Sebastian Barry’s lyrical writing has been compared to J.M. Synge’s, and his plays The Steward of Christendom (1995) and Our Lady of Sligo (1998) were both well received in New York. Despite those successes, though, after the death of a close friend 10 years ago, Barry felt less connected to theater and so focused more on his novels (The Secret Scripture won the 2008 Costa Book of the Year Award). But this season, the chronicler of forgotten Irish history returns to center-stage. Barry will have plays debuting at the Abbey Theatre in Dublin and the Hampstead Theatre in London, and The Pride of Parnell Street will make its New York debut at 59E59 Theaters on September 1 as part of the 1st Irish 2009 festival.
The Pride of Parnell Street is a series of monologues in which a husband and wife recount the violence that tore them apart. Joe Brady, a petty thief, and his beautiful wife, Janet, are marginalized, but proud—like many of Barry’s characters. The play reveals “the dangerous, almost pernicious attachment we have to people, and the damage we do in loving,” Barry says, speaking from his home in a converted rectory in the Wicklow mountains near Dublin.
Son of Abbey actress Joan O’Hara, the 64-year-old playwright grew up visiting rehearsal rooms and believing that “actors were gods.” But when friend Donal McCann, who’d starred in The Steward of Christendom, died in 1999, Barry felt he lost the ability to write words that would “sit in actors’ mouths.” He grew dissatisfied with his plays and productions. A friend’s suggestion that he write a play about contemporary Dublin annoyed him.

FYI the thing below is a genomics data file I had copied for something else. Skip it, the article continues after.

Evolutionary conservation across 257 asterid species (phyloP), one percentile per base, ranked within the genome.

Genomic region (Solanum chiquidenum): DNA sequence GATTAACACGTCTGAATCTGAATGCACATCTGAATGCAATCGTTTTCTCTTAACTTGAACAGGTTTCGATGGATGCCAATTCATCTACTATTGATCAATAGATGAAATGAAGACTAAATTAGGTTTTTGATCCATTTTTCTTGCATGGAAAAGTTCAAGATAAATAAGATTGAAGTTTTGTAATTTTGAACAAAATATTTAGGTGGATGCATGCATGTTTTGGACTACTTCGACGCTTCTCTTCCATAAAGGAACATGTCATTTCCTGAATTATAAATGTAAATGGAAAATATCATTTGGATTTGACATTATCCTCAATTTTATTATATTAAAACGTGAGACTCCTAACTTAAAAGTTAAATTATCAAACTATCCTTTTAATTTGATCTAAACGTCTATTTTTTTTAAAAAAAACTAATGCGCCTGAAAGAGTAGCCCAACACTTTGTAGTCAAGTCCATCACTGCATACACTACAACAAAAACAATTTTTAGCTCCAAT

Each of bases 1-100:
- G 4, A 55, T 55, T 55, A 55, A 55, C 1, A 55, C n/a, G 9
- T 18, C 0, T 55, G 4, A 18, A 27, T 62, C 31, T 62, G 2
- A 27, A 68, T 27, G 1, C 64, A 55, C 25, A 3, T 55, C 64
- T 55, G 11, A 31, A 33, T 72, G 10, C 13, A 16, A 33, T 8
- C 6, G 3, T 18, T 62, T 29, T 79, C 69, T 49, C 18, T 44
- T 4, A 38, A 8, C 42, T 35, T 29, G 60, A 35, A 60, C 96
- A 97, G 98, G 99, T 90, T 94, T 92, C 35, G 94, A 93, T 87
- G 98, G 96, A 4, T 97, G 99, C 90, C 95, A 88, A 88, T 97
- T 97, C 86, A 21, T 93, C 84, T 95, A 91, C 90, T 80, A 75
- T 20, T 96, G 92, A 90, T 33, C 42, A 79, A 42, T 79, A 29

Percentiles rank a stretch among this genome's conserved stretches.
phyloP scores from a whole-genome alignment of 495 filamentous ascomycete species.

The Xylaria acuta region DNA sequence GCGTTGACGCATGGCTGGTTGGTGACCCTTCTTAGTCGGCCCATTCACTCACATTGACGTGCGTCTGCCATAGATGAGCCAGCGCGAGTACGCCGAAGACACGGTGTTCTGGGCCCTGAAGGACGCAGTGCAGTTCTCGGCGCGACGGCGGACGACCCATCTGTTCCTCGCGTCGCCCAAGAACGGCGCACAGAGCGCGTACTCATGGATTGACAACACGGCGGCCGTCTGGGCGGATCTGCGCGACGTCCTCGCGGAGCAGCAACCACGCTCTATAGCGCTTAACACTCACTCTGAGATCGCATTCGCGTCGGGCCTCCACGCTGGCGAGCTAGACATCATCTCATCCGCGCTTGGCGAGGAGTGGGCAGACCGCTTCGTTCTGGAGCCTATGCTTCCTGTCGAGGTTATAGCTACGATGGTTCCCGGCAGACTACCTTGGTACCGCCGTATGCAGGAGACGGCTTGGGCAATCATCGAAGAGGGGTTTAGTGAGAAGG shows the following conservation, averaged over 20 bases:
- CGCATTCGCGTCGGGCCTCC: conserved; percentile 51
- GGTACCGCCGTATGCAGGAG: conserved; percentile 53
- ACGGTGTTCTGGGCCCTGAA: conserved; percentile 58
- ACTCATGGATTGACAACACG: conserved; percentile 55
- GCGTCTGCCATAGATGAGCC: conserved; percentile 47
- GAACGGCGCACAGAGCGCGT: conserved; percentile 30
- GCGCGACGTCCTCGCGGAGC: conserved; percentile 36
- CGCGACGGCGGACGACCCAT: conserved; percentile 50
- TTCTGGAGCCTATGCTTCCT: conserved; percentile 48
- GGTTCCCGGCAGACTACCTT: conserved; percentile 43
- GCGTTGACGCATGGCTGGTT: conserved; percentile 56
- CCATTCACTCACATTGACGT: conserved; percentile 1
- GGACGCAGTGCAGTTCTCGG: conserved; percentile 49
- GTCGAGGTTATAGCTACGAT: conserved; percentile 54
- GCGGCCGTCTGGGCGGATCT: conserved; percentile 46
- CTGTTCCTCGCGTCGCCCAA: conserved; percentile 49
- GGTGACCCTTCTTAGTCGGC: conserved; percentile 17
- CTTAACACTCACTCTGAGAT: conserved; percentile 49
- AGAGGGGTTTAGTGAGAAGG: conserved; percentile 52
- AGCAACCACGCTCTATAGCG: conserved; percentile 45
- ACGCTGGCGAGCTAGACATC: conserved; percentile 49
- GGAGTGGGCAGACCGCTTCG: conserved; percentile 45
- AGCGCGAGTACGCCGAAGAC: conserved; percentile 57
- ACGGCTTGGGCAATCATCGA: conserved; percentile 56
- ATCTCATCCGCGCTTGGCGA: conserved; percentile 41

Then, in late 2004, Jim Culleton, artistic director of Dublin’s Fishamble Theatre Company, asked Barry to write a monologue for Amnesty International’s Stop Violence Against Women campaign. Thinking about violence, Barry recalled how, during the 1990 World Cup, when he’d lived on Dublin’s Parnell Street, “after the football matches, there was a sea change between elation and when the fellas watching the games got home to their flat. They would attack their wives. The women’s refuges would be full the next day.” He wrote the monologue to try to figure out why.
Teaching American students Irish plays during a 2006 semester at Villanova inspired him to expand the monologue, and he began e-mailing sections to Culleton, now director of the piece. Seeing an Irish play on Broadway also encouraged him: In the spring of 2006, he went to New York to see Conor McPherson’s Shining City. “It brought me back to ’97,” Barry says, “when I was in New York with Donal and milling around BAM. I was so stirred and wild in the head from Conor’s play, and it reminded me of how true, right, and mysterious theater can be. When you go to the theater and see something, even something savage, say, about a father and son, it reminds you of what life is and how brief it is.”
Audiences at the 2007 Dublin Festival and abroad, explains Barry, really responded to The Pride of Parnell Street, reconnecting him to the theater. “They rose up to it,” he says with wonder, and bringing this play about modern Ireland to New York for the first time is “magical.” It seems the words sit well in the actors’ mouths again.